If you’re into (kite) surfing, then Lanzarote is definitely a place for you! As I already mentioned, we stayed at Caleta de Famara since it offers the best surfing spots on the island. Even though the spot is more suitable for kite surfers, we (wave surfers) also got a chance to catch a few good ones. There are numerous surf shops and schools in the village where you can rent the boards and book your first surfing lesson.

(Kite) surfing at Famara beach.
There is a good range of surf shops in the village where you can book your first surfing lesson.

8. Hike to Playa de Papagayo

One of the first pictures you will see when you search for Lanzarote in Google will probably be the one of Papagayo beach. Even though the beach is very popular among tourists it is definitely still a must visit due to its unique look. You can of course drive by car to the beach but we decided to hike there instead. We started from Playa Blanca and even though it was very hot that day the hike was still relatively easy – it took us about 3 hours and the views we’ve seen on the way were absolutely mesmerizing.

If you have time take a hike from Playa Blanca to Playa de Papagayo. The views along the way are not going to disappoint you.
Volcanic landscapes, emerald green water and sandy beaches.
Playa de Papagayo – a white sandy beach with clear and calm water. Definitely one of the most popular beaches on the island.

9. Paragliding at Famara beach

My boyfriend and I always like to include some sports and outdoor activities when we travel. Short story: since we both have birthdays in June we unexpectedly surprised each other with booking a paragliding tandem flight for the other person while in Lanzarote! It was of course super funny when we figured it all out! Nevertheless, we have never tried paragliding before and let me tell you, it was amazing! We booked it via Famaraiso and our instructor Robert was super awesome and made us feel very safe and comfortable. Definitely recommended if you’re a bit of an adrenaline freak.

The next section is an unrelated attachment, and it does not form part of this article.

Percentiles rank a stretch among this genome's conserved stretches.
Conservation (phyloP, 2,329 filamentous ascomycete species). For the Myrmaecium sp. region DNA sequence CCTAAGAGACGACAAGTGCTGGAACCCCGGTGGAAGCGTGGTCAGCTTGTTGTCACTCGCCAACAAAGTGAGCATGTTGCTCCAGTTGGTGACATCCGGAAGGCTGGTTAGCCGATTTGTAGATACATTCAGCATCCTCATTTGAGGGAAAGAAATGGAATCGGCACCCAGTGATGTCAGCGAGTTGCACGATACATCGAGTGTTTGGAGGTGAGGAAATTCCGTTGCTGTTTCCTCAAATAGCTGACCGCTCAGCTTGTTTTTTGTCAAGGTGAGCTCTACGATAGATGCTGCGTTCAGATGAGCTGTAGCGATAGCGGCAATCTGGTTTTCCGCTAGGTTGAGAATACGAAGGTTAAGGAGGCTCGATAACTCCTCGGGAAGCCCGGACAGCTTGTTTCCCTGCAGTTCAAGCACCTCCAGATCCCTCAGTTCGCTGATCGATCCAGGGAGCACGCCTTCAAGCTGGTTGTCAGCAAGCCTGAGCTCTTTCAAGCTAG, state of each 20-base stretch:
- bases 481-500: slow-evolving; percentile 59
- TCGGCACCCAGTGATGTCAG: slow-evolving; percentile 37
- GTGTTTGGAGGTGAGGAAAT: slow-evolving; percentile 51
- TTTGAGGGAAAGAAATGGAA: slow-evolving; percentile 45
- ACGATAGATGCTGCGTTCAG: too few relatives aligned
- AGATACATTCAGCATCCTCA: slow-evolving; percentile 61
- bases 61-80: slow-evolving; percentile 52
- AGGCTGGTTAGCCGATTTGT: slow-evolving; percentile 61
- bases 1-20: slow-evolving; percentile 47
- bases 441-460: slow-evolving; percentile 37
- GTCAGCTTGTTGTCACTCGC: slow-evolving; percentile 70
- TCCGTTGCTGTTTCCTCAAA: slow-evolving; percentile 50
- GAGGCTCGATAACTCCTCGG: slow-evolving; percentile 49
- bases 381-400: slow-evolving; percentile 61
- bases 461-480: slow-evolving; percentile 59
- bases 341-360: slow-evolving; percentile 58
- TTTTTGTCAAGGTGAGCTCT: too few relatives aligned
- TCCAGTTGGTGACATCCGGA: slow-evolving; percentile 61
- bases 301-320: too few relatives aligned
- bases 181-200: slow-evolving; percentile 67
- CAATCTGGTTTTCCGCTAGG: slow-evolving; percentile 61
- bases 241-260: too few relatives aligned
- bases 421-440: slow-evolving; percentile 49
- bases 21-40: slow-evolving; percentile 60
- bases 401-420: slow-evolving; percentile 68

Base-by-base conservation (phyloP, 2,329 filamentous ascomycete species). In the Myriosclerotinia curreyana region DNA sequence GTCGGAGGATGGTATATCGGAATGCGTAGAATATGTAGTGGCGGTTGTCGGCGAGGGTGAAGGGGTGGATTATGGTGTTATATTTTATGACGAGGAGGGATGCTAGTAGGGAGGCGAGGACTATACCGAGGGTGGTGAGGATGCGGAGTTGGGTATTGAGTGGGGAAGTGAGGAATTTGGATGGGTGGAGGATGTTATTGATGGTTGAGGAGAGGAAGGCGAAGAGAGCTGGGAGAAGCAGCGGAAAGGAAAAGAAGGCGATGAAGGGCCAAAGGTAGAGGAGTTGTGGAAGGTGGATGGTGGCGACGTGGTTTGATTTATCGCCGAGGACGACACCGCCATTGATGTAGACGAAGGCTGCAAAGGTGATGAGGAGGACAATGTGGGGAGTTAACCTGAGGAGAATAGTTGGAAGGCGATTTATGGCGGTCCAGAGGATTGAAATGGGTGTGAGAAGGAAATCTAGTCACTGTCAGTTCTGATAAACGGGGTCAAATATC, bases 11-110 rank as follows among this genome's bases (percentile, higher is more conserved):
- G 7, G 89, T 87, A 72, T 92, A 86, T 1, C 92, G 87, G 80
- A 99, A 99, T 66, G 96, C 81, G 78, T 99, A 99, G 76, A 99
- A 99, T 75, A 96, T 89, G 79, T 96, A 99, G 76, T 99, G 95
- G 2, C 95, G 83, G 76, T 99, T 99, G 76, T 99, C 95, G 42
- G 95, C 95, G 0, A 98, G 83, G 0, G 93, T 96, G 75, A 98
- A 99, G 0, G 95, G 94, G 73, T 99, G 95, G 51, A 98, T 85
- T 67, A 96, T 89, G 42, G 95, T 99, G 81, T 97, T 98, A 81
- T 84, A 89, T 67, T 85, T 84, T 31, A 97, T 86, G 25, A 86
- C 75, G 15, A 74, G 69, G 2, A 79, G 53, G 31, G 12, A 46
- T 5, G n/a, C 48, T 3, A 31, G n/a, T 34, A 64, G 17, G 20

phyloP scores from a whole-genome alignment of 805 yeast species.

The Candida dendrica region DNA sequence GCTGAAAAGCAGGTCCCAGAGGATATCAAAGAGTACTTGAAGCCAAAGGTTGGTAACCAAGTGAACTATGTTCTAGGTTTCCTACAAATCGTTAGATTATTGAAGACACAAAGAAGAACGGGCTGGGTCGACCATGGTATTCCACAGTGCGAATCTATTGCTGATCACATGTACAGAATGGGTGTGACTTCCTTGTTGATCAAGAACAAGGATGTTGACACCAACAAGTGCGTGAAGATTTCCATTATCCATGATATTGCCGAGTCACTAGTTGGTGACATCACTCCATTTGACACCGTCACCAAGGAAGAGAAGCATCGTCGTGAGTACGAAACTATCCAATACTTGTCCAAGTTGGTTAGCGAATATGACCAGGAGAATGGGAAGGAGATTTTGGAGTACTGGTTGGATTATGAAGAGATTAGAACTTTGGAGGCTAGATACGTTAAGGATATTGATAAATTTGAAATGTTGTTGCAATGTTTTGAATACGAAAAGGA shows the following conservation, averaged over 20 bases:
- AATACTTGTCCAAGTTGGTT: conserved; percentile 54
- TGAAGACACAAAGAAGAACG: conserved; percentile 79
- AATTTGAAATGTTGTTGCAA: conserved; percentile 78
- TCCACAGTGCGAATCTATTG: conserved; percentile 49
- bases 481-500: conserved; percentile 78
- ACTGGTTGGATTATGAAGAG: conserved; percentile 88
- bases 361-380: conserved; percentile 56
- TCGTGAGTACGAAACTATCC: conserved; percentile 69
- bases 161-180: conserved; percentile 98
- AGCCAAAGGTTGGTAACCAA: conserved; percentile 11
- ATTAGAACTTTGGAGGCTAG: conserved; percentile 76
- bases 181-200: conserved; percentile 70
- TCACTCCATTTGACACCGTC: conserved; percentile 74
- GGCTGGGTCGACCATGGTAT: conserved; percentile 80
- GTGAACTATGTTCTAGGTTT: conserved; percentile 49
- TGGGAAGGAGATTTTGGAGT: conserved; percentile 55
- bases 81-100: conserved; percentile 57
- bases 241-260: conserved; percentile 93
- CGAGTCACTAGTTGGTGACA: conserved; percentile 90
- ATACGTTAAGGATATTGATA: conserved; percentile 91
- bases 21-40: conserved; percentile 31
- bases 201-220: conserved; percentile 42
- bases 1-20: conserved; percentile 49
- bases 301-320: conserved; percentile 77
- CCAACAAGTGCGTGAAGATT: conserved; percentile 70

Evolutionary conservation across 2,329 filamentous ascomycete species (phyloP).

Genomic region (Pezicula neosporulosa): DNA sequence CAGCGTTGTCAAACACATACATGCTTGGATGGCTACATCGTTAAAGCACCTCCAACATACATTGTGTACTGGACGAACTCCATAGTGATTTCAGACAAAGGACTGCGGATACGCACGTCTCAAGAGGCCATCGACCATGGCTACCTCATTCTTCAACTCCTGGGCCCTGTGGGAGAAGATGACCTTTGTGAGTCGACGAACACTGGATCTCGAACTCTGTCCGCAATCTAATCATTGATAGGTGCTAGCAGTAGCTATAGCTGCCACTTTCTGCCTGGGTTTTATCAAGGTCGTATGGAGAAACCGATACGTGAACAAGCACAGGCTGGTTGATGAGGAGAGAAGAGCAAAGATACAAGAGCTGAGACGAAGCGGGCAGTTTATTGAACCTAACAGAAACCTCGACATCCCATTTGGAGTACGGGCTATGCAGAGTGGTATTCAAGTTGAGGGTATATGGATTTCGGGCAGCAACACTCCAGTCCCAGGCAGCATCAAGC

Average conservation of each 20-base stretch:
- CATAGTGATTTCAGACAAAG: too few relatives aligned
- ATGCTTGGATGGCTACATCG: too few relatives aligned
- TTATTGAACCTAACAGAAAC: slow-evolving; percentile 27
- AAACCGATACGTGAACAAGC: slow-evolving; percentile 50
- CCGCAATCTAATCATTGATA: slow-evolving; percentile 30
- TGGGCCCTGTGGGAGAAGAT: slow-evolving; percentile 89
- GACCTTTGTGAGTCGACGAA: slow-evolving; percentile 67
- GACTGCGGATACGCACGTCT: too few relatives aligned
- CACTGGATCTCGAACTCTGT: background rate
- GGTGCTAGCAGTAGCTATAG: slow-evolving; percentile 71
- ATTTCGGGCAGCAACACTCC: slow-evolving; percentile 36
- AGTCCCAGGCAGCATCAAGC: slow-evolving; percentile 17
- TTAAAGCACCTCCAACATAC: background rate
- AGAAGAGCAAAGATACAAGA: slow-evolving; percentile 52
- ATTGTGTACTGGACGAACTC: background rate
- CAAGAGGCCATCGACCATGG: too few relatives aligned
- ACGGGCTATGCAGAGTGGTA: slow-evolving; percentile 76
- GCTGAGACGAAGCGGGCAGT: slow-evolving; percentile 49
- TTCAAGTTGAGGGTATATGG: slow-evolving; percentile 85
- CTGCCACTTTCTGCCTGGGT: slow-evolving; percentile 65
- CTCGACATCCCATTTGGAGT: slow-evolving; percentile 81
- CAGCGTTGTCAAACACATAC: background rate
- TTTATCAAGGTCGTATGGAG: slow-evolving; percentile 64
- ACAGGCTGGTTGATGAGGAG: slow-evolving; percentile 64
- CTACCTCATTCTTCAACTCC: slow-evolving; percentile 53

Views over Famara beach while paragliding.
We booked our tandem flights with Famaraiso – be sure to check them out!

10. Try the local food and wine

Last but not least – food and wine. It’s no secret that Spanish food is as delicious as delicious can be but the Canary Islands are hiding something even more special for you. I would suggest you skip all the best rated places on TripAdvisor and just walk in the random bar/restaurant you see. Order some seafood, paella and Papas arrugadas (their traditional boiled potato dish) and I promise you won’t be disappointed. Make sure you order some wine next to it as well – Lanzarote is famous for its delicious wine (you can see vines growing out of the volcanic soil throughout the whole island). My favourite was without a doubt volcanic malvasia. I would do anything to have a glass of it right now!

Tortilla de patatas, paella, papas arrugadas, squid, tomato mozzarela bread and some delicious white dry volcanic Malvasia.
Unique volcanic vineyards of Lanzarote.

Now I want to hear from you! Have you been to Lanzarote? If yes, what did you like the most? Lanzarote definitely stole both of our hearts and we’ll for sure be back again. We would like to visit another Canary Island soon, which one would you recommend and why? :)

Beautiful viewpoints can be found all over Lanzarote.

Other useful information:

  • Lanzarote is the northernmost and easternmost Spanish island of the autonomous Canary Islands in the Atlantic Ocean;
  • It’s the fourth-largest of the Canary Islands, covering 845.94 square kilometers and third most populated one (after Tenerife and Gran Canaria) with 149,183 inhabitants;
  • Capital city: Arrecife;
  • Language: Spanish (most of the local will speak basic English though);
  • Time zone: Greenwich Meridian Time (GMT) throughout the year, except from April to October, when it changes to GMT+1;
  • When to visit: as it can get very warm in the summer the best time to visit the island is Spring or Autumn;
  • They drive on the right side;
  • Tap water is not drinkable;
  • They use Type C electrical plug;
  • Check more info on their official tourism website.

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8 Comments

  1. Love the article and the photos <3 Lanzarote is definitely going on the list! Did you also see road cyclists there, would is be a good spot for that?

    • Thank you Miha! :) Yeees definitely, we saw plenty of road cyclists! My boyfriend was constantly saying that he should have brought his bike with him :)

  2. I’m convinced! Now I have to go! Love the photos and all the essential info too. I never would have thought about the tap water. I can’t wait to follow your travels!